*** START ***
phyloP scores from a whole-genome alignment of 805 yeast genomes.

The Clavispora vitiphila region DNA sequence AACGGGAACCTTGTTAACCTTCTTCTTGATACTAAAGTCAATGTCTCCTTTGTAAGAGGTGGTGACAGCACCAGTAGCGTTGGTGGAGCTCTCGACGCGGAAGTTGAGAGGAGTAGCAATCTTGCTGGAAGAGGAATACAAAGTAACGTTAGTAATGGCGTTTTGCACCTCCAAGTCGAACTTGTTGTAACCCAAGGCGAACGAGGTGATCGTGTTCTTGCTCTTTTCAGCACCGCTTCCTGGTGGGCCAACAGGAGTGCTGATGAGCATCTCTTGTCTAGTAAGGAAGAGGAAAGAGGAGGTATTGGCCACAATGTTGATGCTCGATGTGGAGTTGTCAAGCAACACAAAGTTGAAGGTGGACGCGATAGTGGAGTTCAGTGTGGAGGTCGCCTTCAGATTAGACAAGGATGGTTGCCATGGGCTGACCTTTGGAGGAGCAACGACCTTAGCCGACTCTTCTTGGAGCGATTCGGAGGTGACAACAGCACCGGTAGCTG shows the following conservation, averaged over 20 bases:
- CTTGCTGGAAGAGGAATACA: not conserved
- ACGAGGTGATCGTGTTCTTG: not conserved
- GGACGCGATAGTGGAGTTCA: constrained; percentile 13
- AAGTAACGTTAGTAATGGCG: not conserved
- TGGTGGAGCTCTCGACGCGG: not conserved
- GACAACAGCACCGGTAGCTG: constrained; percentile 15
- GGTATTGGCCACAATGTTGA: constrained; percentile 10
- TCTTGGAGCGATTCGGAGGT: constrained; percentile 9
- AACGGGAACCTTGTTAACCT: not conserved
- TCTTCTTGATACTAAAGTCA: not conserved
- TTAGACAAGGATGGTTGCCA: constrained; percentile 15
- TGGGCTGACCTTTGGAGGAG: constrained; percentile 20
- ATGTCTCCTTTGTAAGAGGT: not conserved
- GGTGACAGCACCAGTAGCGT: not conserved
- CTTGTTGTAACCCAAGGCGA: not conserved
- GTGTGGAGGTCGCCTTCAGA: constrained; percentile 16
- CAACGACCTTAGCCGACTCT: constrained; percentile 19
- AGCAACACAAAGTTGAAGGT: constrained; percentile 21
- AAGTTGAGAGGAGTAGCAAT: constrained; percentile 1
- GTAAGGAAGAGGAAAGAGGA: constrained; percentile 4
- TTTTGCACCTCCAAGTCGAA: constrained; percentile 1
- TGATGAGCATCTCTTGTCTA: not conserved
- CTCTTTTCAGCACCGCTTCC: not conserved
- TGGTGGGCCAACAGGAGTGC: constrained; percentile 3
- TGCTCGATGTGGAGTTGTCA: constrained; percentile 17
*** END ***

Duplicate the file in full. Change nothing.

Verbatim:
phyloP scores from a whole-genome alignment of 805 yeast genomes.

The Clavispora vitiphila region DNA sequence AACGGGAACCTTGTTAACCTTCTTCTTGATACTAAAGTCAATGTCTCCTTTGTAAGAGGTGGTGACAGCACCAGTAGCGTTGGTGGAGCTCTCGACGCGGAAGTTGAGAGGAGTAGCAATCTTGCTGGAAGAGGAATACAAAGTAACGTTAGTAATGGCGTTTTGCACCTCCAAGTCGAACTTGTTGTAACCCAAGGCGAACGAGGTGATCGTGTTCTTGCTCTTTTCAGCACCGCTTCCTGGTGGGCCAACAGGAGTGCTGATGAGCATCTCTTGTCTAGTAAGGAAGAGGAAAGAGGAGGTATTGGCCACAATGTTGATGCTCGATGTGGAGTTGTCAAGCAACACAAAGTTGAAGGTGGACGCGATAGTGGAGTTCAGTGTGGAGGTCGCCTTCAGATTAGACAAGGATGGTTGCCATGGGCTGACCTTTGGAGGAGCAACGACCTTAGCCGACTCTTCTTGGAGCGATTCGGAGGTGACAACAGCACCGGTAGCTG shows the following conservation, averaged over 20 bases:
- CTTGCTGGAAGAGGAATACA: not conserved
- ACGAGGTGATCGTGTTCTTG: not conserved
- GGACGCGATAGTGGAGTTCA: constrained; percentile 13
- AAGTAACGTTAGTAATGGCG: not conserved
- TGGTGGAGCTCTCGACGCGG: not conserved
- GACAACAGCACCGGTAGCTG: constrained; percentile 15
- GGTATTGGCCACAATGTTGA: constrained; percentile 10
- TCTTGGAGCGATTCGGAGGT: constrained; percentile 9
- AACGGGAACCTTGTTAACCT: not conserved
- TCTTCTTGATACTAAAGTCA: not conserved
- TTAGACAAGGATGGTTGCCA: constrained; percentile 15
- TGGGCTGACCTTTGGAGGAG: constrained; percentile 20
- ATGTCTCCTTTGTAAGAGGT: not conserved
- GGTGACAGCACCAGTAGCGT: not conserved
- CTTGTTGTAACCCAAGGCGA: not conserved
- GTGTGGAGGTCGCCTTCAGA: constrained; percentile 16
- CAACGACCTTAGCCGACTCT: constrained; percentile 19
- AGCAACACAAAGTTGAAGGT: constrained; percentile 21
- AAGTTGAGAGGAGTAGCAAT: constrained; percentile 1
- GTAAGGAAGAGGAAAGAGGA: constrained; percentile 4
- TTTTGCACCTCCAAGTCGAA: constrained; percentile 1
- TGATGAGCATCTCTTGTCTA: not conserved
- CTCTTTTCAGCACCGCTTCC: not conserved
- TGGTGGGCCAACAGGAGTGC: constrained; percentile 3
- TGCTCGATGTGGAGTTGTCA: constrained; percentile 17